Within days of our first drive of the new Infiniti M35 and M45, Nissan‘s luxury arm celebrated its fifteenth anniversary. There have been many years during Infiniti‘s checkered history when one wondered whether the marque would even reach another birthday or simply become a footnote to the automotive history term paper titled “Lexus.” But Infiniti’s G35 coupe and sedan and the FX crossover groove with American consumers as no Infinitis have done before them, and the brand has hit its stride.
Like those two success stories, the M35 and the M45 are built on Nissan’s ubiquitous rear-wheel-drive FM (front midship) platform. You’d be forgiven for thinking that the M enters a new product category for Infiniti. After all, the outgoing M45, a curious blend of 1980s styling and 1990s technology, has been nearly invisible since Nissan rushed the Japanese-market Cedric here in 2002 to give Infiniti a tenuous toehold in the mid-size luxury-sedan segment. That crowded corner of the market needs another entrant like America needs another brand of bottled water.
Yet the same thing was said about entry-luxury sedans before the G35 pushed its way to the front of the grid to rub fenders with the class-leading BMW 3-series. As with the G35, the M35/M45’s engineers have targeted the German competition, and the resulting car compares favorably with the BMW 5-series, the Mercedes-Benz E-class, and the , not to mention the Cadillac STS, the Acura RL, and, we predict, the upcoming redesigned Lexus GS. Like most of them, the M35/M45 is available with all-wheel drive, fast becoming an essential option for luxury cars, and a choice of six-cylinder (M35) or eight-cylinder (M45) power.
When the 2006 M35 and M45 go on sale in March, they’ll be offered in five models: M35, M35x AWD, M35 Sport, M45, and M45 Sport. All-wheel drive is available only with the V-6, although Infiniti might mate it to the V-8 later. The FM platform, which supports double-control-arm front and multilink rear suspension, has been modified heavily for M use, and a lot of its harshness has been engineered away. The Sport package stiffens the springs and dampers, adds spidery nineteen-inch wheels, and includes “Rear Active Steer.” This system monitors vehicle speed and steering angle, then uses motors to alter the rear suspension geometry by moving the lower links, causing rear toe-in to vary by as much as one degree. It sounds gimmicky, but it helps you to storm through decreasing-radius corners more smoothly.
Actually, on Napa Valley roads that twist up and down like a grapevine, even the base M35 delivers body control and steering feedback that are at least equal to those of the Audi and the Mercedes, which is to say quite good but a little soft, and the chassis is more tied to the task of hard driving than is that of the front-wheel-drive-biased Acura. Both engines are mated to a smooth five-speed manu-matic transmission with well-spaced ratios, although on one occasion, the M45’s V-8 hesitated for a beat during the two-three upshift in manual mode. If you’re cross-shopping the Infiniti with the STS or the 5-series, you’ll definitely want the Sport package, which tightens steering feel and decreases body roll without making the M ride like a hay wagon. (On pockmarked Snow Belt roads, though, the standard eighteen-inch rubber might be preferable.)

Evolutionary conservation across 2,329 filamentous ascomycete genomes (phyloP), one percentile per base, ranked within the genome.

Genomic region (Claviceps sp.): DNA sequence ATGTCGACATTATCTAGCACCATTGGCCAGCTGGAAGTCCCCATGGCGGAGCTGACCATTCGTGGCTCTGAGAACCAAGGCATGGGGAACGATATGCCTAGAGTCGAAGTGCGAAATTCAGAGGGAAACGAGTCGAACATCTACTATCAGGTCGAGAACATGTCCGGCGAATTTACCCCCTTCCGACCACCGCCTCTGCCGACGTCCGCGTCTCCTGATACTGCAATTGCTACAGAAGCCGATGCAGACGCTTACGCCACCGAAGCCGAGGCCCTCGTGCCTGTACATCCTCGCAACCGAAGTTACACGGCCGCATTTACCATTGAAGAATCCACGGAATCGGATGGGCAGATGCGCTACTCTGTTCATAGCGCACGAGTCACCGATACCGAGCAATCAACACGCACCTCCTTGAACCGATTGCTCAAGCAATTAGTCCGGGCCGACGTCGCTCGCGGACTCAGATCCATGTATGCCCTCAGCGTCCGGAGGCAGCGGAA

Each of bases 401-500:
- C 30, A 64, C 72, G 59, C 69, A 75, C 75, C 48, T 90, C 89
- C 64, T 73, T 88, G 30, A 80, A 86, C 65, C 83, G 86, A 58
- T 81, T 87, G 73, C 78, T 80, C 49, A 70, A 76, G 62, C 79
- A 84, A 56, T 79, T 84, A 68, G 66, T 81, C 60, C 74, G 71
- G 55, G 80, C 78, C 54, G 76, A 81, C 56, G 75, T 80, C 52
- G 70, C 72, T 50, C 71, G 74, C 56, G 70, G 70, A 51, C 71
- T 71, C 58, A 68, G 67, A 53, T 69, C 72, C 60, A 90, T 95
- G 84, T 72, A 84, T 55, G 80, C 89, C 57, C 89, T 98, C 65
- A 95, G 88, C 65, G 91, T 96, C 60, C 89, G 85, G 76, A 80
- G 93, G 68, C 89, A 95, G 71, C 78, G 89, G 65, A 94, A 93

We didn’t drive an M35 Sport, but it just might become the hot model. The 280-hp V-6 offers gobs of go across the rev band and rarely leaves you thinking that you shoulda had a V-8. Go with the 335-hp M45, though, and you’ll get the same smooth and torquey V-8 as in the Q45 but with a slightly bigger cabin, none of the Q45’s steering and suspension slop, and a lower sticker (though prices have yet to be announced).
Matte rosewood trim or aluminum swoop and sweep across the M’s instrument panel in a design purportedly inspired by a piano keyboard. Nissan’s cost cutters did not show up for this particular recital, so the cabin materials, if not best in class (Audi), are on par with Mercedes and superior to Cadillac. An optional Bose audio/DVD system with front- and rear-seat screens will entertain fidgety children or at least drown them out. The expected array of standard safety systems is joined by Infiniti’s optional lane-departure warning device, which debuted recently on the FX.
If you drive the new M hard, you’ll know that Infiniti is at last close to being the Japanese BMW. With cars this good, Infiniti’s upcoming sixteenth birthday should be sweet. But Infiniti still hasn’t made the turn down Easy Street. Step outside the M, and behold . . . what? A generic Asian-sedan shape with a big, bland rear bumper, a C-pillar kink borrowed from BMW, and a handsome grille plastered with a logo that’s largely meaningless to America’s luxury-car buyers. At first glance, you might think the M35/M45 is a gussied-up or Altima. This car has lots of style, but it’s generic style. Infiniti surely has learned from the FX that captivating design, combined with world-class engineering and performance, is its ticket to the big time.